Dr Grant Stewart

 

Reader in Cancer Genetics

stewart-grant

Contact details

Telephone +44 (0)121 414 9168

Fax +44 (0)121 414 4486

Email g.s.stewart@bham.ac.uk

IBR West Extension, First Floor
School of Cancer Sciences
College of Medical and Dental Sciences
University of Birmingham
Birmingham, B15 2TT
UK

About

Dr Grant Stewart is a CR-UK Career Development and Lister Institute Fellow, who runs a laboratory within the College of Medicine and Dentistry, School for Cancer Sciences.

The principle focus of the research ongoing within Dr. Stewart’s laboratory is understanding how the cellular recognises and responds to genetic damage, such as DNA breaks and DNA inter-strand cross-links, which are caused by exposure to ionising radiation and certain chemotherapeutic drugs. One of the primary research goals of the laboratory is to understand how the ubiquitin and SUMO system function to regulate the recruitment of repair proteins to sites of DNA damage and how defects in this pathway contribute the development of human disease and cancer.

Qualifications

  • Reader in Cancer Genetics. 2012
  • Lister Institute Fellow. 2009 
  • CR-UK Career Development Fellow. 2005 
  • Ph.D. Institute for Cancer Studies, University of Birmingham. 2000 
  • BSc (Hons) University of Bristol. 1996

Biography

Dr. Grant Stewart received his first degree in Cellular and Molecular Pathology at the University of Bristol (1996). He subsequently joined the laboratory of Professor Malcolm Taylor at the University of Birmingham to do a Ph.D. studying the heterogeneity of the chromosomal instability syndrome, Ataxia-Telangiectasia (A-T), and the role of the ATM (Ataxia-Telangiectasia Mutated) gene in sporadic leukaemia. During the course of his Ph.D., he identified mutations in DNA double strand break (DSB) gene, hMRE11, also contributed to the development of a syndrome similar to A-T (A-T-like disorder or ATLD), firmly establishing a genetic link between the hMre11 DSB repair complex and ATM.

Continuing his growing interest in the cellular response to DNA damage, he moved in 2002, with a European Molecular Biology Organisation (EMBO) Long Term Fellowship, to the laboratory of Professor Stephen Elledge at Baylor College of Medicine (Houston, Texas). Whilst at Baylor, he identified a novel DNA double strand break repair protein called Mediator of DNA Damage Checkpoint 1 (MDC1) and demonstrated it played a role in recruiting other DSB responsive proteins to the sites of DNA breaks to facilitate repair and cell cycle checkpoint activation.

In 2005 Dr. Grant Stewart moved back to the University of Birmingham with a CR-UK Career Development Fellowship to start up his own laboratory investigating the function of the DNA DSB repair proteins, MDC1 and 53BP1, during the cellular response to DNA damage and also how defects in pathways controlled by these proteins contribute to human disease and tumourigenesis. Recently his group has identified a novel human immunodeficiency syndrome associated with defective repair of DNA DSBs called RIDDLE syndrome. ‘RIDDLE’ is an acronym describing its common clinical features: Radiosensitivity, ImmunoDeficiency, Dysmorphic facial features and LEarning difficulties. Through a collaboration his laboratory was able to identify the gene mutated in RIDDLE syndrome as RNF168 and that the encoded protein facilitates the recruitment of DSB repair proteins, such as 53BP1 and BRCA1, to sites of DNA damage by promoting relaxation of the chromatin structure surrounding the break.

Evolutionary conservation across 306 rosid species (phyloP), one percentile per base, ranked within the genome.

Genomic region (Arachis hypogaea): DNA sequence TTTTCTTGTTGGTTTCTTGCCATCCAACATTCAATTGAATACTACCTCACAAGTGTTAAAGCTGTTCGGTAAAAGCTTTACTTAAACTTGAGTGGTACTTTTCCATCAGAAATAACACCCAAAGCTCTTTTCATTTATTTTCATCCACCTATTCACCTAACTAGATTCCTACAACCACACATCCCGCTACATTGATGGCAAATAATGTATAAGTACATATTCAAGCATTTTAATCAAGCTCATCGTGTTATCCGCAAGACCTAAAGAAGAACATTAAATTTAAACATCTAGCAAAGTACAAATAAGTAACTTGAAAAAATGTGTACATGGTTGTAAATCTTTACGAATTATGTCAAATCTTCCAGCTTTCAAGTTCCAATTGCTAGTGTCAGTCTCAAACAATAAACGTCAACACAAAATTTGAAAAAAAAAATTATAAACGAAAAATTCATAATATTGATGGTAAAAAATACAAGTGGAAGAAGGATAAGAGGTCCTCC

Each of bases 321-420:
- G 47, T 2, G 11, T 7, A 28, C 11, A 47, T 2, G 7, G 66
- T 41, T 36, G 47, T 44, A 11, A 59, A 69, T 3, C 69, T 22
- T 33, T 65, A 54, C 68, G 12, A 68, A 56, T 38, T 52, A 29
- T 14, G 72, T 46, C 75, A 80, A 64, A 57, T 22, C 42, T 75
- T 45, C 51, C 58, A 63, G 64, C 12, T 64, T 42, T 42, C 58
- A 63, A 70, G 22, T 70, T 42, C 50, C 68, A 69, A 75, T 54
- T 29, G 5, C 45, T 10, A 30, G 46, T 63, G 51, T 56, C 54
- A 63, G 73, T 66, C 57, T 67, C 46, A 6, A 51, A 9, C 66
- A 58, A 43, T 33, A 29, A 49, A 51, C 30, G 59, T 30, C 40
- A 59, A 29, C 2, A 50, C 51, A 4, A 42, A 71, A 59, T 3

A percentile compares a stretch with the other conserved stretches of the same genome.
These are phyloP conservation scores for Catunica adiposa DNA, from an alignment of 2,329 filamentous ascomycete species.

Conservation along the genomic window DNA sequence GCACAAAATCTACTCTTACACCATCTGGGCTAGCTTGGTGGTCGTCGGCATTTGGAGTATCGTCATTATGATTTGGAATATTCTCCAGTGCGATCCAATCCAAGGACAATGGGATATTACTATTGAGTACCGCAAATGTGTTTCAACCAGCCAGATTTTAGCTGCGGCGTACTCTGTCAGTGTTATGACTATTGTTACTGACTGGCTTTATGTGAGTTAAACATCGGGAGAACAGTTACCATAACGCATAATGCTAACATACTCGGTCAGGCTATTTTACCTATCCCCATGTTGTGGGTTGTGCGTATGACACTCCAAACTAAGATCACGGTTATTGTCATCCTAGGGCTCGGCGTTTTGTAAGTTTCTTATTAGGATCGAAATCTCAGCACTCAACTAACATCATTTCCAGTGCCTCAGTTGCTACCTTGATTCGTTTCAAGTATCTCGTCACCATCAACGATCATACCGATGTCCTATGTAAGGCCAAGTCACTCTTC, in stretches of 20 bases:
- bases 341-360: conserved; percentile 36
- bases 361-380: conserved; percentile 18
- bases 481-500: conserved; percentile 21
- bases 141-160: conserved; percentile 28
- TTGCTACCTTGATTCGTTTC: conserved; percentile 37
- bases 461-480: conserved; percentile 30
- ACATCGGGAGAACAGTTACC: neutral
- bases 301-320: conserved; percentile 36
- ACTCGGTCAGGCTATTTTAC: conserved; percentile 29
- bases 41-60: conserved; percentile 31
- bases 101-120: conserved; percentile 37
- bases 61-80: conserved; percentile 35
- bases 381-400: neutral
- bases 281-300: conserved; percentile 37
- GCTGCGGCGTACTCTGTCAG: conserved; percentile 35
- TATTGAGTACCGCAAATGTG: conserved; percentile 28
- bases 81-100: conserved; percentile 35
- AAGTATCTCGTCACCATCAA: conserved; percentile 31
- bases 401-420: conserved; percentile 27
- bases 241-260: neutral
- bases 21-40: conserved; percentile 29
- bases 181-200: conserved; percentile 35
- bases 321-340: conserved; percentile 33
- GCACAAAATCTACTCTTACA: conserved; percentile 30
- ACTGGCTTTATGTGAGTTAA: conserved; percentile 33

Despite these findings, very little is known about the function of RNF168 during the cellular response to DNA DSBs and how defects in this pathway contribute to human immunodeficiency. Currently Dr. Grant Stewart’s laboratory is focusing on RIDDLE syndrome and determining how RNF168 and the ubiquitin/SUMO system functions in the cell to coordinate DNA DSB repair, which is in part funded by CR-UK and a Lister Institute Research Prize.

Teaching

  • Science undergraduate students: BMedSci (Year 2 and 3). 
  • Medical undergraduate students: MBChB (Year 2 course on ‘Cancer; causes to cures’) 
  • Postgraduate MSc students: (Clinical Oncology)

Postgraduate supervision

Grant is interested in supervising doctoral research students in the following areas:

  • Regulation of the cellular response to DNA damage by the ubiquitin/SUMO system 
  • Identification of novel human disease genes involved in the repair of DNA damage by total genome sequencing 
  • Functional regulation of the DNA damage response by phosphorylation/dephosphorylation

If you are interesting in studying any of these subject areas please contact Grant on the contact details above, or for any general doctoral research enquiries, please email: dr@contacts.bham.ac.uk or call +44 (0)121 414 5005.

Research

The cellular response to DNA double strand breaks (DSB) is a complex, integrated network of pathways that function to preserve the integrity of the genome. Following the recognition of DNA damage, a cascade of repair protein recruitment is initiated that is essential for the timely and accurate repair of the DNA lesion. This occurs in a highly ordered, hierarchical manner, principally controlled by mediator proteins, such as MDC1 and 53BP1. Mediator proteins function as molecular scaffolds that facilitate the recruitment and localized activation of repair and checkpoint proteins within the microenvironment surrounding the damage.